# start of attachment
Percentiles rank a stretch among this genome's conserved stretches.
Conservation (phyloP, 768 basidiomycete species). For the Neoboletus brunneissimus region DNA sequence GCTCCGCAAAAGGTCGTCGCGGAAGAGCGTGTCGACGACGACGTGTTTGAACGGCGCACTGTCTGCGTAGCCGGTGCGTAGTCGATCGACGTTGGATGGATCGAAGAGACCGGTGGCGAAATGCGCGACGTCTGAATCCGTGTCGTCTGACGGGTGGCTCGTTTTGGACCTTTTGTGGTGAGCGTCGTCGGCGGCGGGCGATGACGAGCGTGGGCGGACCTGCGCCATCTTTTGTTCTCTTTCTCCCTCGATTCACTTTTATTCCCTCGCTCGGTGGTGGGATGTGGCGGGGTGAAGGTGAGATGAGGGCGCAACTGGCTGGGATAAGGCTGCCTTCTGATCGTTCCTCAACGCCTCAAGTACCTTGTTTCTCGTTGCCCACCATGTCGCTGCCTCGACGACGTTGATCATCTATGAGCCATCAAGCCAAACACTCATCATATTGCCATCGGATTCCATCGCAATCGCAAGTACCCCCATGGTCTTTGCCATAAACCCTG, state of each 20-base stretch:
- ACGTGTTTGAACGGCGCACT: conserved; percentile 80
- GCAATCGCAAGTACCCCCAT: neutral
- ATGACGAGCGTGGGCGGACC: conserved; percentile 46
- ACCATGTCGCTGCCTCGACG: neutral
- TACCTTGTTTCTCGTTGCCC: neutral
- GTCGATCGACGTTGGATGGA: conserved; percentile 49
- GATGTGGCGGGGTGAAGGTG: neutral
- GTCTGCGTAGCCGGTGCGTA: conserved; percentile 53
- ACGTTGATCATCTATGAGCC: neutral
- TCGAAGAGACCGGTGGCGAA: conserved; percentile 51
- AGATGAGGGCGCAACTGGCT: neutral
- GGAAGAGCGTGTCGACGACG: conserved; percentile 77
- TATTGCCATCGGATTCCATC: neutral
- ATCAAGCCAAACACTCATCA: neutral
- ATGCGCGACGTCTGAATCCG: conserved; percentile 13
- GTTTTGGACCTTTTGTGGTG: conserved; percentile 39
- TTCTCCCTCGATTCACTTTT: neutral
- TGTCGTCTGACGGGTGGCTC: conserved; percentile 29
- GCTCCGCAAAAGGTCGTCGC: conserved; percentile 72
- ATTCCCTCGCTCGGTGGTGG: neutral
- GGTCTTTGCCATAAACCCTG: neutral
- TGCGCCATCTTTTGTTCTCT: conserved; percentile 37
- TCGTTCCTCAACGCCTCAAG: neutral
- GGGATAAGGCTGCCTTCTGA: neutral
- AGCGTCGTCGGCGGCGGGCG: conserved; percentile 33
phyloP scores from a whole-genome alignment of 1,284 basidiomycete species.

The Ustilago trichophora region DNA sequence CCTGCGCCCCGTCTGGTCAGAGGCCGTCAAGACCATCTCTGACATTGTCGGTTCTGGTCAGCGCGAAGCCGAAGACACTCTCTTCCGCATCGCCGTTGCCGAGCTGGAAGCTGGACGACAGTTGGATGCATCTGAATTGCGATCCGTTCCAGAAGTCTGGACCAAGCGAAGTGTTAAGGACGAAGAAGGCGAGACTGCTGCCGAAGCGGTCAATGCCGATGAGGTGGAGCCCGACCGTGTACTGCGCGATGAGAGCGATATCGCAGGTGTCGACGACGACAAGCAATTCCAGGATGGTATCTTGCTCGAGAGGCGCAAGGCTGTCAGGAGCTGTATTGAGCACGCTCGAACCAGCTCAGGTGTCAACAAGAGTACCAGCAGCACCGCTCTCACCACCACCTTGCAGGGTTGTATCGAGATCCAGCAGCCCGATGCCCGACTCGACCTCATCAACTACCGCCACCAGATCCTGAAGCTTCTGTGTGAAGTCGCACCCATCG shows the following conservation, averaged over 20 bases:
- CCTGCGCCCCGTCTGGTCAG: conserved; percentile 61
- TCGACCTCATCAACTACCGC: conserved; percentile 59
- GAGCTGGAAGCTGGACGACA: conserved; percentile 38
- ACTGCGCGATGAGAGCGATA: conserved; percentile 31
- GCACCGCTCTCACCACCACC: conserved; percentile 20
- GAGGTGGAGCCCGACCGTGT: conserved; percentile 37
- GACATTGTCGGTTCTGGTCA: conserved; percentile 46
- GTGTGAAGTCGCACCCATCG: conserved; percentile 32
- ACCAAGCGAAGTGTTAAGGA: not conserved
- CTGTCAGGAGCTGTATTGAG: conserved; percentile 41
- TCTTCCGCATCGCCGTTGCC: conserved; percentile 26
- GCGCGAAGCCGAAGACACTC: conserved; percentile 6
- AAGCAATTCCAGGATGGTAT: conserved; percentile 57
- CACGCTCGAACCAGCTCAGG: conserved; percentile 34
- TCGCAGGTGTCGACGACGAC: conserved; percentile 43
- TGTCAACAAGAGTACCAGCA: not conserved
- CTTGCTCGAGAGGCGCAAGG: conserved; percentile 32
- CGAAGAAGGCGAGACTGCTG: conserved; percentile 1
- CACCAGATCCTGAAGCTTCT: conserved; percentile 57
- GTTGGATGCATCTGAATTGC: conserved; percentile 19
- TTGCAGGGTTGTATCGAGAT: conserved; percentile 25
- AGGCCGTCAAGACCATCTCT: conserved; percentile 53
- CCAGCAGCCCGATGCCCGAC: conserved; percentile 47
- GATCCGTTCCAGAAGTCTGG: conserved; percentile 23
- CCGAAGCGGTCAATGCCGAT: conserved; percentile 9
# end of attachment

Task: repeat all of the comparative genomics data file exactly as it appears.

Percentiles rank a stretch among this genome's conserved stretches.
Conservation (phyloP, 768 basidiomycete species). For the Neoboletus brunneissimus region DNA sequence GCTCCGCAAAAGGTCGTCGCGGAAGAGCGTGTCGACGACGACGTGTTTGAACGGCGCACTGTCTGCGTAGCCGGTGCGTAGTCGATCGACGTTGGATGGATCGAAGAGACCGGTGGCGAAATGCGCGACGTCTGAATCCGTGTCGTCTGACGGGTGGCTCGTTTTGGACCTTTTGTGGTGAGCGTCGTCGGCGGCGGGCGATGACGAGCGTGGGCGGACCTGCGCCATCTTTTGTTCTCTTTCTCCCTCGATTCACTTTTATTCCCTCGCTCGGTGGTGGGATGTGGCGGGGTGAAGGTGAGATGAGGGCGCAACTGGCTGGGATAAGGCTGCCTTCTGATCGTTCCTCAACGCCTCAAGTACCTTGTTTCTCGTTGCCCACCATGTCGCTGCCTCGACGACGTTGATCATCTATGAGCCATCAAGCCAAACACTCATCATATTGCCATCGGATTCCATCGCAATCGCAAGTACCCCCATGGTCTTTGCCATAAACCCTG, state of each 20-base stretch:
- ACGTGTTTGAACGGCGCACT: conserved; percentile 80
- GCAATCGCAAGTACCCCCAT: neutral
- ATGACGAGCGTGGGCGGACC: conserved; percentile 46
- ACCATGTCGCTGCCTCGACG: neutral
- TACCTTGTTTCTCGTTGCCC: neutral
- GTCGATCGACGTTGGATGGA: conserved; percentile 49
- GATGTGGCGGGGTGAAGGTG: neutral
- GTCTGCGTAGCCGGTGCGTA: conserved; percentile 53
- ACGTTGATCATCTATGAGCC: neutral
- TCGAAGAGACCGGTGGCGAA: conserved; percentile 51
- AGATGAGGGCGCAACTGGCT: neutral
- GGAAGAGCGTGTCGACGACG: conserved; percentile 77
- TATTGCCATCGGATTCCATC: neutral
- ATCAAGCCAAACACTCATCA: neutral
- ATGCGCGACGTCTGAATCCG: conserved; percentile 13
- GTTTTGGACCTTTTGTGGTG: conserved; percentile 39
- TTCTCCCTCGATTCACTTTT: neutral
- TGTCGTCTGACGGGTGGCTC: conserved; percentile 29
- GCTCCGCAAAAGGTCGTCGC: conserved; percentile 72
- ATTCCCTCGCTCGGTGGTGG: neutral
- GGTCTTTGCCATAAACCCTG: neutral
- TGCGCCATCTTTTGTTCTCT: conserved; percentile 37
- TCGTTCCTCAACGCCTCAAG: neutral
- GGGATAAGGCTGCCTTCTGA: neutral
- AGCGTCGTCGGCGGCGGGCG: conserved; percentile 33
phyloP scores from a whole-genome alignment of 1,284 basidiomycete species.

The Ustilago trichophora region DNA sequence CCTGCGCCCCGTCTGGTCAGAGGCCGTCAAGACCATCTCTGACATTGTCGGTTCTGGTCAGCGCGAAGCCGAAGACACTCTCTTCCGCATCGCCGTTGCCGAGCTGGAAGCTGGACGACAGTTGGATGCATCTGAATTGCGATCCGTTCCAGAAGTCTGGACCAAGCGAAGTGTTAAGGACGAAGAAGGCGAGACTGCTGCCGAAGCGGTCAATGCCGATGAGGTGGAGCCCGACCGTGTACTGCGCGATGAGAGCGATATCGCAGGTGTCGACGACGACAAGCAATTCCAGGATGGTATCTTGCTCGAGAGGCGCAAGGCTGTCAGGAGCTGTATTGAGCACGCTCGAACCAGCTCAGGTGTCAACAAGAGTACCAGCAGCACCGCTCTCACCACCACCTTGCAGGGTTGTATCGAGATCCAGCAGCCCGATGCCCGACTCGACCTCATCAACTACCGCCACCAGATCCTGAAGCTTCTGTGTGAAGTCGCACCCATCG shows the following conservation, averaged over 20 bases:
- CCTGCGCCCCGTCTGGTCAG: conserved; percentile 61
- TCGACCTCATCAACTACCGC: conserved; percentile 59
- GAGCTGGAAGCTGGACGACA: conserved; percentile 38
- ACTGCGCGATGAGAGCGATA: conserved; percentile 31
- GCACCGCTCTCACCACCACC: conserved; percentile 20
- GAGGTGGAGCCCGACCGTGT: conserved; percentile 37
- GACATTGTCGGTTCTGGTCA: conserved; percentile 46
- GTGTGAAGTCGCACCCATCG: conserved; percentile 32
- ACCAAGCGAAGTGTTAAGGA: not conserved
- CTGTCAGGAGCTGTATTGAG: conserved; percentile 41
- TCTTCCGCATCGCCGTTGCC: conserved; percentile 26
- GCGCGAAGCCGAAGACACTC: conserved; percentile 6
- AAGCAATTCCAGGATGGTAT: conserved; percentile 57
- CACGCTCGAACCAGCTCAGG: conserved; percentile 34
- TCGCAGGTGTCGACGACGAC: conserved; percentile 43
- TGTCAACAAGAGTACCAGCA: not conserved
- CTTGCTCGAGAGGCGCAAGG: conserved; percentile 32
- CGAAGAAGGCGAGACTGCTG: conserved; percentile 1
- CACCAGATCCTGAAGCTTCT: conserved; percentile 57
- GTTGGATGCATCTGAATTGC: conserved; percentile 19
- TTGCAGGGTTGTATCGAGAT: conserved; percentile 25
- AGGCCGTCAAGACCATCTCT: conserved; percentile 53
- CCAGCAGCCCGATGCCCGAC: conserved; percentile 47
- GATCCGTTCCAGAAGTCTGG: conserved; percentile 23
- CCGAAGCGGTCAATGCCGAT: conserved; percentile 9